Those of us outside the Nation do it all the time, but it’s not often you see it on the pages of the Boston Globe. Take it away Tom Scocca!
What the Red Sox most resemble, here in 2009, is some unholy amalgamation of the postwar Brooklyn Dodgers and the Grateful Dead. The Dodgers have been mythologized by fans like Doris Kearns Goodwin – not by chance, a vocal member of Red Sox Nation – as lovable underdogs, but in their day they were neither underdogs nor lovable. They were simply the second-biggest bullies in baseball, a rich and successful franchise that could be counted on to beat up the rest of the National League and to get beaten up on by the Yankees.
Red Sox fans don’t even wait for the passage of time to worship the mysteries of their own team. The blue-shirted, pink-hatted crowds descend on other cities’ ballparks for a mass smug-in whenever the Sox are on the road . . . Like Deadheads, they’re indifferent to what city they’ve trailed into, so long as they’re bathing in the presence of like-minded worshippers: Yoooook! Duuuuude!
Rebuttals and concurrences can be submitted in the comments.
Update (8:51 PM EST): The deal is in place, according to Heyman.
Update (8:27 PM EST): Derrick Goold of the St. Louis Post-Dispatch reports that the Cardinals made an “over-the-top offer” to Fowler to ensure he’d sign.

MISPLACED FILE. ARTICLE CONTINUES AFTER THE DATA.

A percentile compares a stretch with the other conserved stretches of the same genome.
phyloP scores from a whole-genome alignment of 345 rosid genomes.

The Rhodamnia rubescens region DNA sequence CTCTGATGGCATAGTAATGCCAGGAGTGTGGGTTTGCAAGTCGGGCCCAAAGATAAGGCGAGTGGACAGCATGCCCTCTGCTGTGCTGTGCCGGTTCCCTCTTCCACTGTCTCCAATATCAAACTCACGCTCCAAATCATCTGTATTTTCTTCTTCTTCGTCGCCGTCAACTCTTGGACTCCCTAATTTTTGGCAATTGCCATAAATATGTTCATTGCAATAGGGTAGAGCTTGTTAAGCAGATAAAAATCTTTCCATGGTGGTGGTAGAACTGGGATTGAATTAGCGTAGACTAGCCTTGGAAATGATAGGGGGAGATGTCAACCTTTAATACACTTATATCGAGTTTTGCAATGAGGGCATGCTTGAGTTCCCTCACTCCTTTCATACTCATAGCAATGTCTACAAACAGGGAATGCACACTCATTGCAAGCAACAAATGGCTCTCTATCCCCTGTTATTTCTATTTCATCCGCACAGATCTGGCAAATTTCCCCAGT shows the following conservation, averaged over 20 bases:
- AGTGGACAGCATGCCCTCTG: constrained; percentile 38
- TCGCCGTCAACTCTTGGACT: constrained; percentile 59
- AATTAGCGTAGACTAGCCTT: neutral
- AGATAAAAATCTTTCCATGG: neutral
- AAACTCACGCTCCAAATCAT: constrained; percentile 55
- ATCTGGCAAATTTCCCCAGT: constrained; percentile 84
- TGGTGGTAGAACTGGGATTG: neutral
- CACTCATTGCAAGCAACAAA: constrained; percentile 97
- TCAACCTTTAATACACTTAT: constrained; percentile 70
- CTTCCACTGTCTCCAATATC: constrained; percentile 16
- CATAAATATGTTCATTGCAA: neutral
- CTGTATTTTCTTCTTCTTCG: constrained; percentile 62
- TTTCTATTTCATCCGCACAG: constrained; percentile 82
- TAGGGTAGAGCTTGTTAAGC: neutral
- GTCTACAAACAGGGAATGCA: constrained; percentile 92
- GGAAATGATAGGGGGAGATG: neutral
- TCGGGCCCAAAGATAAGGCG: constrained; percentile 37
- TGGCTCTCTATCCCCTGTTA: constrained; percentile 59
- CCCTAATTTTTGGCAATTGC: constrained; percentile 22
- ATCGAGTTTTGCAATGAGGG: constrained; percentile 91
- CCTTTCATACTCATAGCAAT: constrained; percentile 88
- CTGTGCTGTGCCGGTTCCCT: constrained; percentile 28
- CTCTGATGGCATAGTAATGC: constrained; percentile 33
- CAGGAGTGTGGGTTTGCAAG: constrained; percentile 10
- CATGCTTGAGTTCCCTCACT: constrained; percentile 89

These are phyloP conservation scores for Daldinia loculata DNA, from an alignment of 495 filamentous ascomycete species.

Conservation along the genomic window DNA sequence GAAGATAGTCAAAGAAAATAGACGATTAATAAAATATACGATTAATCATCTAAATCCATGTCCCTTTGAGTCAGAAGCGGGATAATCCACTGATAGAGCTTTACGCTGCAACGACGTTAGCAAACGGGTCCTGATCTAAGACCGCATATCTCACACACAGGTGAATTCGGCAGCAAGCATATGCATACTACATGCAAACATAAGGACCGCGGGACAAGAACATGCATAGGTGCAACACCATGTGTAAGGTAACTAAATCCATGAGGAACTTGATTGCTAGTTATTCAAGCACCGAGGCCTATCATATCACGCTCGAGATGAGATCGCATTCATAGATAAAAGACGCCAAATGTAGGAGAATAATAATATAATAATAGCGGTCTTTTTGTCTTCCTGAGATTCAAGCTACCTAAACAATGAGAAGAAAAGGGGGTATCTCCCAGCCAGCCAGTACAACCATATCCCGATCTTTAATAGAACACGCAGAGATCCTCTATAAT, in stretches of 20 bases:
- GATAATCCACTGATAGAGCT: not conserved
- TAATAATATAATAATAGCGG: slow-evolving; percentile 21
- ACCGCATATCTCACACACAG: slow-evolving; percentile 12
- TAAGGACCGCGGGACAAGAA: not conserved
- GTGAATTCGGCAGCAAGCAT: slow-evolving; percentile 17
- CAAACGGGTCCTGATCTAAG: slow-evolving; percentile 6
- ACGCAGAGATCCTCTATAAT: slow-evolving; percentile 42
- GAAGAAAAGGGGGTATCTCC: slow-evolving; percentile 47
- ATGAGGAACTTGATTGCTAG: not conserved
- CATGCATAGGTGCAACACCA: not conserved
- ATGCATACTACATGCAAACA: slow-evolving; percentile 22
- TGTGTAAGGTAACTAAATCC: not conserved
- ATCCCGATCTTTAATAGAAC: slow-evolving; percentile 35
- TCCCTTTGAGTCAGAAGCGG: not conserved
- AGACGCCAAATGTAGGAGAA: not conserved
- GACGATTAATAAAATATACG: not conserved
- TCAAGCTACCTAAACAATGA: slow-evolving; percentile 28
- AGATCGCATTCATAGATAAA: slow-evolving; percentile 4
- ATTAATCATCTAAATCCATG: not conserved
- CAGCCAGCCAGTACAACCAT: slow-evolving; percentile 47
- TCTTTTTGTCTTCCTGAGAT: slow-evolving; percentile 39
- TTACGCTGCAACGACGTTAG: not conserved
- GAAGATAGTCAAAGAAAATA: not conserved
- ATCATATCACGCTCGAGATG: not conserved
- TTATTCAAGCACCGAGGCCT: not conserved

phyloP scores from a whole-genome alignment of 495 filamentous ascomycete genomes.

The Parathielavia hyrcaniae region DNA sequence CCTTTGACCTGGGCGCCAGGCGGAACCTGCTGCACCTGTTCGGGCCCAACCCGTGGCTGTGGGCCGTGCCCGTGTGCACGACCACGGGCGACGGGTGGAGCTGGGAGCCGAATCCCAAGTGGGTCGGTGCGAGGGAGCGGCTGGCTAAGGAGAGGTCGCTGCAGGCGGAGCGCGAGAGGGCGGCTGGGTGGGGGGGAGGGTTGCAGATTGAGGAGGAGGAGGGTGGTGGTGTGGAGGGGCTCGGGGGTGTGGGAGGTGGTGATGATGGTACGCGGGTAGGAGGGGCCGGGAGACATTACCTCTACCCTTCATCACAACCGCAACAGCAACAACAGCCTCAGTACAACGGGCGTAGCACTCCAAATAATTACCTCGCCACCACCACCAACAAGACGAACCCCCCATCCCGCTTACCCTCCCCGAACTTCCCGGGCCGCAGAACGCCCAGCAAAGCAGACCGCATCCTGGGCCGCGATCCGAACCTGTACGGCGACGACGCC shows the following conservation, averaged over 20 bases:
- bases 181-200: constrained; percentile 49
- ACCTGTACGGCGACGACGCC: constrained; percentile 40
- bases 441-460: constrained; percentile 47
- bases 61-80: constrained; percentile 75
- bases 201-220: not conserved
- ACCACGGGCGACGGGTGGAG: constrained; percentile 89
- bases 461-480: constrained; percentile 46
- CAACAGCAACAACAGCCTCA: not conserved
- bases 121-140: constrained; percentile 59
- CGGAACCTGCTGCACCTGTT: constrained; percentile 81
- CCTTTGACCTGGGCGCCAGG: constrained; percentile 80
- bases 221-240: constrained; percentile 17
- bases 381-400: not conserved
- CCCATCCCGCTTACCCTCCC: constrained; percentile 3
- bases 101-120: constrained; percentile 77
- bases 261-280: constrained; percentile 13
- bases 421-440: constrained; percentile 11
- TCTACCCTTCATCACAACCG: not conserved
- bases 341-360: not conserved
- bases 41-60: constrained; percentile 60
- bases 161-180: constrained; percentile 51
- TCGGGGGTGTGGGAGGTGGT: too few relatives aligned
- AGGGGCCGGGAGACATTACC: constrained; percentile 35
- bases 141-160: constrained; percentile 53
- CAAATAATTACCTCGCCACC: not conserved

Frank Cusumano of KSDK Sports reports that free agent outfielder will take a physical in St. Louis on Friday. Presumably, that means that Fowler and the Cardinals have gotten pretty far along in negotiations.
Jon Heyman of FanRag Sports recently reported that Fowler was looking for $18 million per year. The Blue Jays reportedly made an offer to Fowler in the four-year, $16 million range several days ago. The Cardinals’ offer to Fowler, if there is indeed one, is likely somewhere between the two figures.
Fowler, 30, is coming off of a fantastic year in which he helped the Cubs win their first World Series since 1908. During the regular season, he hit .276/.393/.447 with 13 home runs, 48 RBI, 84 runs scored, and 13 stolen bases in 551 plate appearances.
Fowler rejected the Cubs’ $17.2 million qualifying offer last month. While the QO compensation negatively affected Fowler’s experience in free agency last offseason — he didn’t sign until late February with the Cubs — his strong season is expected to make QO compensation much less of an issue.
Tommy Stokke of RanRag Sports reports that the Braves and Rangers agreed to a trade. According to ESPN’s Keith Law, the Braves will receive pitcher Luke Jackson from the Rangers in exchange for pitchers Tyrell Jenkins and Brady Feigl.
Jackson, 25, is under team control through 2022. He has logged only 18 innings in the majors, yielding 14 runs on 22 hits and eight walks with three strikeouts. While Jackson has struggled with control, the Braves likely see upside because his fastball sits in the mid- to high-90’s.
Jenkins, 24, is also under team control through 2022. The right-hander made eight starts and six relief appearances in his first major league season in 2016, putting up a 5.88 ERA with a 26/33 K/BB ratio over 52 innings.
Feigl, 25, was an undrafted free agent and was signed by the Braves in 2013. The lefty underwent Tommy John surgery in 2015 and briefly rehabbed in rookie ball this past season.